The first time I tasted a French Macaron I wondered why they were so popular. It
wasn't until my son brought me a box of Pierre Herme's Macarons from Paris that
I finally knew why this pretty petit four was taking the world by storm. The
combination of two almond flavored meringue cookies sandwiched together with a
tasty filling is delightful. Macarons are
made with just four ingredients, ground blanched almonds, confectioner
(powdered or icing) sugar, superfine white sugar, and egg whites. Yet it is
amazing how these four ingredients can make such a perfect
cookie. A cookie with a thin crust that breaks so easily when you bite into it,
while inside it's wonderfully soft and moist, with a mildly sweet
The technique for making Macarons is a little
tricky as there are so many factors at play here - the quality and amounts
of ingredients, the mixing of the batter, the pans, the length of resting
time, the oven temperature, and the baking
time. Any or all of these things can cause problems. Some common problems
are that the Macaron doesn't have a 'ruffle' or 'collar' (called a
'foot') on the bottom, or that the 'foot' is more horizontal than
vertical. Or maybe the tops of the cookies have cracks or are too domed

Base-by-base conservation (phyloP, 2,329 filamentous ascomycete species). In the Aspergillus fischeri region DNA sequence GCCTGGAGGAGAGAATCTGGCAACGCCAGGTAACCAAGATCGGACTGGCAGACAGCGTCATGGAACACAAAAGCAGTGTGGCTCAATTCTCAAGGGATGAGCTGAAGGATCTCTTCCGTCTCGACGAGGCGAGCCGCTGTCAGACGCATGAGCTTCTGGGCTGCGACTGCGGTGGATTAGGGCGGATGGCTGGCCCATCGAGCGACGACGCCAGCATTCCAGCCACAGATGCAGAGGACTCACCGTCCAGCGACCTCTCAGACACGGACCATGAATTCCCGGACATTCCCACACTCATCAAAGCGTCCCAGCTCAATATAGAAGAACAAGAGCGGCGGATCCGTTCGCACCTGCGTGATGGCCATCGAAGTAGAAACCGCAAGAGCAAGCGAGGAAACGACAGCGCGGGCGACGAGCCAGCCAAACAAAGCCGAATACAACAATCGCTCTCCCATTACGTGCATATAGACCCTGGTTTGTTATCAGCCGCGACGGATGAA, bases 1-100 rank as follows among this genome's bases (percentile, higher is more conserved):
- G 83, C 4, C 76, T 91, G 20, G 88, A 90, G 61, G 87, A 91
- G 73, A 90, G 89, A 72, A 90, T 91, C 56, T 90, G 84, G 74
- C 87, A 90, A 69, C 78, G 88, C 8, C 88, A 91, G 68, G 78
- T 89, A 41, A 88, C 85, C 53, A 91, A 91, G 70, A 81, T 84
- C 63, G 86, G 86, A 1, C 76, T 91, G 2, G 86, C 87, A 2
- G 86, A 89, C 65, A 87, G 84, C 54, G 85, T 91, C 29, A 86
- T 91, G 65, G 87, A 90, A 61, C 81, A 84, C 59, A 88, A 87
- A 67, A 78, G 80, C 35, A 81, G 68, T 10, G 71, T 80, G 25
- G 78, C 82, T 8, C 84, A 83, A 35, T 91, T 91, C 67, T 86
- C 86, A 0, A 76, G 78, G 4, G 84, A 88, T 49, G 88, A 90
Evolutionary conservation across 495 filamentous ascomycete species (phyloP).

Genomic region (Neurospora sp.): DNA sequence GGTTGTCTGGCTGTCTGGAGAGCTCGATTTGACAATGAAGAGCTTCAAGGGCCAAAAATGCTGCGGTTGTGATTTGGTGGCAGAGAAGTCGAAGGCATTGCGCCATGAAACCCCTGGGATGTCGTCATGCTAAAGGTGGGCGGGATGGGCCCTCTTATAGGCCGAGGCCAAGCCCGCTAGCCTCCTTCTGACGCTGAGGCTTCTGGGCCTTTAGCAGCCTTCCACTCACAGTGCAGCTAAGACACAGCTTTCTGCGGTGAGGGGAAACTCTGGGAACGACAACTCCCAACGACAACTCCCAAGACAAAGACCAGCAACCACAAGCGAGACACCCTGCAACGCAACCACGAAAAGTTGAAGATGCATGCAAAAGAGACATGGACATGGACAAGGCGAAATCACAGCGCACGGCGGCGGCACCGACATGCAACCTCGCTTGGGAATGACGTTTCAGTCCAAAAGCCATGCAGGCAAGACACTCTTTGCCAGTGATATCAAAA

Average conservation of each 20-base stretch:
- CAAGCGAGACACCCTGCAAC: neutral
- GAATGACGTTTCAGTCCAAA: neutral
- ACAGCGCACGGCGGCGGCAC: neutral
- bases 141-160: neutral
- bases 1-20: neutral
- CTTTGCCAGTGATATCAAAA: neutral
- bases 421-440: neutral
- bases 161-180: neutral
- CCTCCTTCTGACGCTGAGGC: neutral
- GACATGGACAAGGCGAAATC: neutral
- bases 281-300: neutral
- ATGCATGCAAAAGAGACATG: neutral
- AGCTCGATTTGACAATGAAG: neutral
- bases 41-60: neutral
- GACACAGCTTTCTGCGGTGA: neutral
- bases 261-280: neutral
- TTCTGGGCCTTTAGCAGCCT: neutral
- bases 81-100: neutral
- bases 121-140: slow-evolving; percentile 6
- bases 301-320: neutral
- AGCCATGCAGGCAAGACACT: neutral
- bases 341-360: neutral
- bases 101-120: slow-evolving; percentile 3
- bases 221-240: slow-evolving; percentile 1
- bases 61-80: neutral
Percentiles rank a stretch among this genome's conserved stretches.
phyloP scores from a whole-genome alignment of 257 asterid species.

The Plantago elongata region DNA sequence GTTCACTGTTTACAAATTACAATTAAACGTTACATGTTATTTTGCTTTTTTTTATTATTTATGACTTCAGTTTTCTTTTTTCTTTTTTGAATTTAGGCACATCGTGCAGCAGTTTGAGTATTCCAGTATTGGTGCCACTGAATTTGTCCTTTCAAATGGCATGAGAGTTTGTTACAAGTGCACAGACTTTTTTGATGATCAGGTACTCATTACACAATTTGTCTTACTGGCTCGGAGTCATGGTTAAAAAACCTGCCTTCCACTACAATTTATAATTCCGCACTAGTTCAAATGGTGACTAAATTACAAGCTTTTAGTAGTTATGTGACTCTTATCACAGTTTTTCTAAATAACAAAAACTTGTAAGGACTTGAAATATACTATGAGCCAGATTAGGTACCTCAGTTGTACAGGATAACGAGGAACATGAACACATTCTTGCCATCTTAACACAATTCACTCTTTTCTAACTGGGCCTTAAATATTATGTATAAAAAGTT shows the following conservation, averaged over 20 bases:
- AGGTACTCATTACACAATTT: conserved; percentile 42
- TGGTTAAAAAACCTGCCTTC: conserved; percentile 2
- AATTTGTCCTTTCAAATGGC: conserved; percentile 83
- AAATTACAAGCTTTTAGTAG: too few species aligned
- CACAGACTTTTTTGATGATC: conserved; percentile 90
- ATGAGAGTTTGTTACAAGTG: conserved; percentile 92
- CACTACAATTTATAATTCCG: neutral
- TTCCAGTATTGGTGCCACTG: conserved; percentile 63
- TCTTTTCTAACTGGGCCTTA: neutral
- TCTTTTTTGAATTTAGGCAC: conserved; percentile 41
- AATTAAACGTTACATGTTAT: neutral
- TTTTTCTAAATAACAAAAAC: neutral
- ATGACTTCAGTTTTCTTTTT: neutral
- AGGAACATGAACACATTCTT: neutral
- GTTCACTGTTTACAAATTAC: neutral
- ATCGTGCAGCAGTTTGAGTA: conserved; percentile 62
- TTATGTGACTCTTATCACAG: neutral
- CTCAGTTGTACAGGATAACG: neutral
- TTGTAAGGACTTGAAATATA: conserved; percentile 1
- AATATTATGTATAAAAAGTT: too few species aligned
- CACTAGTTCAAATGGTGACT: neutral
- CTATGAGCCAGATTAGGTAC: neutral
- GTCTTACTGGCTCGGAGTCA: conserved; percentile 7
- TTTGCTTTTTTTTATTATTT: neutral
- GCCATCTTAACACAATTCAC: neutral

shaped, or uneven, or even lumpy. Sometimes the cookies can be lopsided or
the insides of the cookes are too chewy or dry. Unfortunately it
usually takes multiple attempts to get the perfect Macaron, so
I recommend taking notes, keeping track of everything you do. That
way if you have problems, you can refer to your notes and make
adjustments. Because you will find that in your kitchen, with your
ingredients, with your oven, you may have to adjust the recipe.
Macarons more than 20 times, with lots of note taking, I have come to some conclusions. First, use top
quality ingredients, and to get accurate amounts of each ingredient, measure by weight
(grams), not volume.
(This is why I don't give 'cup' measurements.) (I use a
scale for measuring.) Next, the egg whites need to be 'aged', which means separate the eggs at least
a day (and up to 5 days)
before making the Macarons. Cover the egg whites with a piece of paper
towel (to let the whites breath) and place in the refrigerator. Then,
several hours before making the Macarons, remove the whites from the
refrigerator and bring to room temperature. (This ensures that the whites will reach their full volume when whipped.)
Next, the ground
almonds. You can either buy almond meal/flour or you can take whole blanched